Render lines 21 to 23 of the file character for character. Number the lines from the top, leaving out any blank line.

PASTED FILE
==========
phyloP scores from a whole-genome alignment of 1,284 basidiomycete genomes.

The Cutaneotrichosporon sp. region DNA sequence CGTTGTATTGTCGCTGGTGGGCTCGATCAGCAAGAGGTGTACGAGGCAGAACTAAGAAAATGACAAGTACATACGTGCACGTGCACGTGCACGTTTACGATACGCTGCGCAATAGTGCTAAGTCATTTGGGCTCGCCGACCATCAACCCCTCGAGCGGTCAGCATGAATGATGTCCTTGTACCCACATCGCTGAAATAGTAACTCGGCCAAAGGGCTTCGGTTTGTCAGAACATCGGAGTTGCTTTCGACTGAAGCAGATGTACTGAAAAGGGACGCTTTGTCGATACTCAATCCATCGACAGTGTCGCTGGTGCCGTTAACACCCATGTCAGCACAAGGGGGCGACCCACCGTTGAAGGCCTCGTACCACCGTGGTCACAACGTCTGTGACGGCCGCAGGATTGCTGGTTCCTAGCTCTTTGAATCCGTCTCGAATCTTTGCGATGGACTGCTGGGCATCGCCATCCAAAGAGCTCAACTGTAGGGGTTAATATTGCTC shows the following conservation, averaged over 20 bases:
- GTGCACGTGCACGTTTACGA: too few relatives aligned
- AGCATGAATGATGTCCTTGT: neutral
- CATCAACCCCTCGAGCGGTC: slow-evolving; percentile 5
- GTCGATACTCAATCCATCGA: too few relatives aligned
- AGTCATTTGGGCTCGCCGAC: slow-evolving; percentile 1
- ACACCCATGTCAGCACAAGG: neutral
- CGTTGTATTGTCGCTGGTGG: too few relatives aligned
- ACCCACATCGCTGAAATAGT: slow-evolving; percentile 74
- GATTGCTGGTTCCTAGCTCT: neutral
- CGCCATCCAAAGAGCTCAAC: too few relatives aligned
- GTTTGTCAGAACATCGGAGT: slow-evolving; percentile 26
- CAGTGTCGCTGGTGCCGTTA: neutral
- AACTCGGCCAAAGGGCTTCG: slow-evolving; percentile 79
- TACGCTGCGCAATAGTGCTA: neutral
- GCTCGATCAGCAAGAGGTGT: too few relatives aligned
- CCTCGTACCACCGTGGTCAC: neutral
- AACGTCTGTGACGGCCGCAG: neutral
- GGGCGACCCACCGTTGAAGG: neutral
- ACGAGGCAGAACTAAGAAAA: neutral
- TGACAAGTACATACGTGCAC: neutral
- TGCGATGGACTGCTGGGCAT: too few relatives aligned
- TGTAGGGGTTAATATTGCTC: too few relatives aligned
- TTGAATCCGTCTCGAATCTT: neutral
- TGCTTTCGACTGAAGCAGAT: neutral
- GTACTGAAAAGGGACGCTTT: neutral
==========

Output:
- ACGAGGCAGAACTAAGAAAA: neutral
- TGACAAGTACATACGTGCAC: neutral
- TGCGATGGACTGCTGGGCAT: too few relatives aligned